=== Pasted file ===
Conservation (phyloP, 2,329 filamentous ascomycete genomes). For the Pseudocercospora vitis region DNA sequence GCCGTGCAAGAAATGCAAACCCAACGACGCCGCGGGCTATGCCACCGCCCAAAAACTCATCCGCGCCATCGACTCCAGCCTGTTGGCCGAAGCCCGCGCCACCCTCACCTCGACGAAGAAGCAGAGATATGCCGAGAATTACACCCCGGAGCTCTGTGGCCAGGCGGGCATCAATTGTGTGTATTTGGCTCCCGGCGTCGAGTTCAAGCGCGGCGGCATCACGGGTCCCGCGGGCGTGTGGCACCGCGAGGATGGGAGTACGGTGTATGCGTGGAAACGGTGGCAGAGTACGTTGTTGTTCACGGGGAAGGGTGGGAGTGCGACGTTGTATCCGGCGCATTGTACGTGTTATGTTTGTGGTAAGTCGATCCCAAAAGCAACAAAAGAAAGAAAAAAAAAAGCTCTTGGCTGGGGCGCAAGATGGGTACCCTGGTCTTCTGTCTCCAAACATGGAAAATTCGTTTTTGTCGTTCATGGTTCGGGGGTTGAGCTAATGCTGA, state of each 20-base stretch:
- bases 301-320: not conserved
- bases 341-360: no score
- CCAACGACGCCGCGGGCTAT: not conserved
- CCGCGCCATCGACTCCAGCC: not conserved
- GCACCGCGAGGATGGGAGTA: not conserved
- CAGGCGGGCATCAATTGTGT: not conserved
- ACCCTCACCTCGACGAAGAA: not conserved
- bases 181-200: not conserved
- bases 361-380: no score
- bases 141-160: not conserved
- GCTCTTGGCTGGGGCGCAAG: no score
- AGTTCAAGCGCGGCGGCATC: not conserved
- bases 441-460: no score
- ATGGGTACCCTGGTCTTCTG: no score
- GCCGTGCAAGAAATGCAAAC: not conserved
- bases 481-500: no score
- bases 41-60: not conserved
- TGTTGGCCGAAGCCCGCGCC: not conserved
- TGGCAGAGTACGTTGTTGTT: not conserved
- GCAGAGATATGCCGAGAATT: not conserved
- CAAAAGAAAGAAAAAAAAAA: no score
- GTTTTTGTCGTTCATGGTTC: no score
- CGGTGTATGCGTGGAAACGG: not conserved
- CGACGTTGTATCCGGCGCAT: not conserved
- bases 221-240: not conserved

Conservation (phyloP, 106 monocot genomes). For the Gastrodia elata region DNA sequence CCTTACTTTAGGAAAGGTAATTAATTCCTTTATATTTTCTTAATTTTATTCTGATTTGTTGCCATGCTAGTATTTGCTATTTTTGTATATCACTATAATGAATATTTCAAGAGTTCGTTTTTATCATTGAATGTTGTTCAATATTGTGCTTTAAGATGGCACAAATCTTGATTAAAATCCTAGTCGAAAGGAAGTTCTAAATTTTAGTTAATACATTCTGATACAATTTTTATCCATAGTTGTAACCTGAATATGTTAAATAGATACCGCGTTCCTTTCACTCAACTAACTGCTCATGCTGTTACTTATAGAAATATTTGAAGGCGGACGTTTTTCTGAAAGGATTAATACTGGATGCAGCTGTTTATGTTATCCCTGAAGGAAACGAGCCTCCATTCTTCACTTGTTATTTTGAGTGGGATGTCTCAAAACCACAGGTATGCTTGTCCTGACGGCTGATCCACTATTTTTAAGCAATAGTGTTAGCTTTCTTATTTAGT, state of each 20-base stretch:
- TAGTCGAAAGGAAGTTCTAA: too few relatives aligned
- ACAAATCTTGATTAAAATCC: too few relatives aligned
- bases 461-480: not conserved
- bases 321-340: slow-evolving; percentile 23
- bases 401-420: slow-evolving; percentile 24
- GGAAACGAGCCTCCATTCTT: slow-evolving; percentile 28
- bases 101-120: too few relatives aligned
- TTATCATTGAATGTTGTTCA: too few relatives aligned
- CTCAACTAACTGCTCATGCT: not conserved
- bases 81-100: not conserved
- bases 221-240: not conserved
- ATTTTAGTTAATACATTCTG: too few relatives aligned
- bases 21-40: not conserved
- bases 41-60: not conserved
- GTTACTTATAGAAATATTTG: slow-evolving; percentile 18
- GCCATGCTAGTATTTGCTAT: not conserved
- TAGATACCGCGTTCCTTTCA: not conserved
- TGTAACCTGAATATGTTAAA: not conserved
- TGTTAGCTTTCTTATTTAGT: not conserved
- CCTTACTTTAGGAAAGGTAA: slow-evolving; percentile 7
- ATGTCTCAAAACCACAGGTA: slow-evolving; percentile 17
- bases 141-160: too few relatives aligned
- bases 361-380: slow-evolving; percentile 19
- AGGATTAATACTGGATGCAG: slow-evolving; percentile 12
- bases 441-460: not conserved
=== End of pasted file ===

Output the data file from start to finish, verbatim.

Conservation (phyloP, 2,329 filamentous ascomycete genomes). For the Pseudocercospora vitis region DNA sequence GCCGTGCAAGAAATGCAAACCCAACGACGCCGCGGGCTATGCCACCGCCCAAAAACTCATCCGCGCCATCGACTCCAGCCTGTTGGCCGAAGCCCGCGCCACCCTCACCTCGACGAAGAAGCAGAGATATGCCGAGAATTACACCCCGGAGCTCTGTGGCCAGGCGGGCATCAATTGTGTGTATTTGGCTCCCGGCGTCGAGTTCAAGCGCGGCGGCATCACGGGTCCCGCGGGCGTGTGGCACCGCGAGGATGGGAGTACGGTGTATGCGTGGAAACGGTGGCAGAGTACGTTGTTGTTCACGGGGAAGGGTGGGAGTGCGACGTTGTATCCGGCGCATTGTACGTGTTATGTTTGTGGTAAGTCGATCCCAAAAGCAACAAAAGAAAGAAAAAAAAAAGCTCTTGGCTGGGGCGCAAGATGGGTACCCTGGTCTTCTGTCTCCAAACATGGAAAATTCGTTTTTGTCGTTCATGGTTCGGGGGTTGAGCTAATGCTGA, state of each 20-base stretch:
- bases 301-320: not conserved
- bases 341-360: no score
- CCAACGACGCCGCGGGCTAT: not conserved
- CCGCGCCATCGACTCCAGCC: not conserved
- GCACCGCGAGGATGGGAGTA: not conserved
- CAGGCGGGCATCAATTGTGT: not conserved
- ACCCTCACCTCGACGAAGAA: not conserved
- bases 181-200: not conserved
- bases 361-380: no score
- bases 141-160: not conserved
- GCTCTTGGCTGGGGCGCAAG: no score
- AGTTCAAGCGCGGCGGCATC: not conserved
- bases 441-460: no score
- ATGGGTACCCTGGTCTTCTG: no score
- GCCGTGCAAGAAATGCAAAC: not conserved
- bases 481-500: no score
- bases 41-60: not conserved
- TGTTGGCCGAAGCCCGCGCC: not conserved
- TGGCAGAGTACGTTGTTGTT: not conserved
- GCAGAGATATGCCGAGAATT: not conserved
- CAAAAGAAAGAAAAAAAAAA: no score
- GTTTTTGTCGTTCATGGTTC: no score
- CGGTGTATGCGTGGAAACGG: not conserved
- CGACGTTGTATCCGGCGCAT: not conserved
- bases 221-240: not conserved

Conservation (phyloP, 106 monocot genomes). For the Gastrodia elata region DNA sequence CCTTACTTTAGGAAAGGTAATTAATTCCTTTATATTTTCTTAATTTTATTCTGATTTGTTGCCATGCTAGTATTTGCTATTTTTGTATATCACTATAATGAATATTTCAAGAGTTCGTTTTTATCATTGAATGTTGTTCAATATTGTGCTTTAAGATGGCACAAATCTTGATTAAAATCCTAGTCGAAAGGAAGTTCTAAATTTTAGTTAATACATTCTGATACAATTTTTATCCATAGTTGTAACCTGAATATGTTAAATAGATACCGCGTTCCTTTCACTCAACTAACTGCTCATGCTGTTACTTATAGAAATATTTGAAGGCGGACGTTTTTCTGAAAGGATTAATACTGGATGCAGCTGTTTATGTTATCCCTGAAGGAAACGAGCCTCCATTCTTCACTTGTTATTTTGAGTGGGATGTCTCAAAACCACAGGTATGCTTGTCCTGACGGCTGATCCACTATTTTTAAGCAATAGTGTTAGCTTTCTTATTTAGT, state of each 20-base stretch:
- TAGTCGAAAGGAAGTTCTAA: too few relatives aligned
- ACAAATCTTGATTAAAATCC: too few relatives aligned
- bases 461-480: not conserved
- bases 321-340: slow-evolving; percentile 23
- bases 401-420: slow-evolving; percentile 24
- GGAAACGAGCCTCCATTCTT: slow-evolving; percentile 28
- bases 101-120: too few relatives aligned
- TTATCATTGAATGTTGTTCA: too few relatives aligned
- CTCAACTAACTGCTCATGCT: not conserved
- bases 81-100: not conserved
- bases 221-240: not conserved
- ATTTTAGTTAATACATTCTG: too few relatives aligned
- bases 21-40: not conserved
- bases 41-60: not conserved
- GTTACTTATAGAAATATTTG: slow-evolving; percentile 18
- GCCATGCTAGTATTTGCTAT: not conserved
- TAGATACCGCGTTCCTTTCA: not conserved
- TGTAACCTGAATATGTTAAA: not conserved
- TGTTAGCTTTCTTATTTAGT: not conserved
- CCTTACTTTAGGAAAGGTAA: slow-evolving; percentile 7
- ATGTCTCAAAACCACAGGTA: slow-evolving; percentile 17
- bases 141-160: too few relatives aligned
- bases 361-380: slow-evolving; percentile 19
- AGGATTAATACTGGATGCAG: slow-evolving; percentile 12
- bases 441-460: not conserved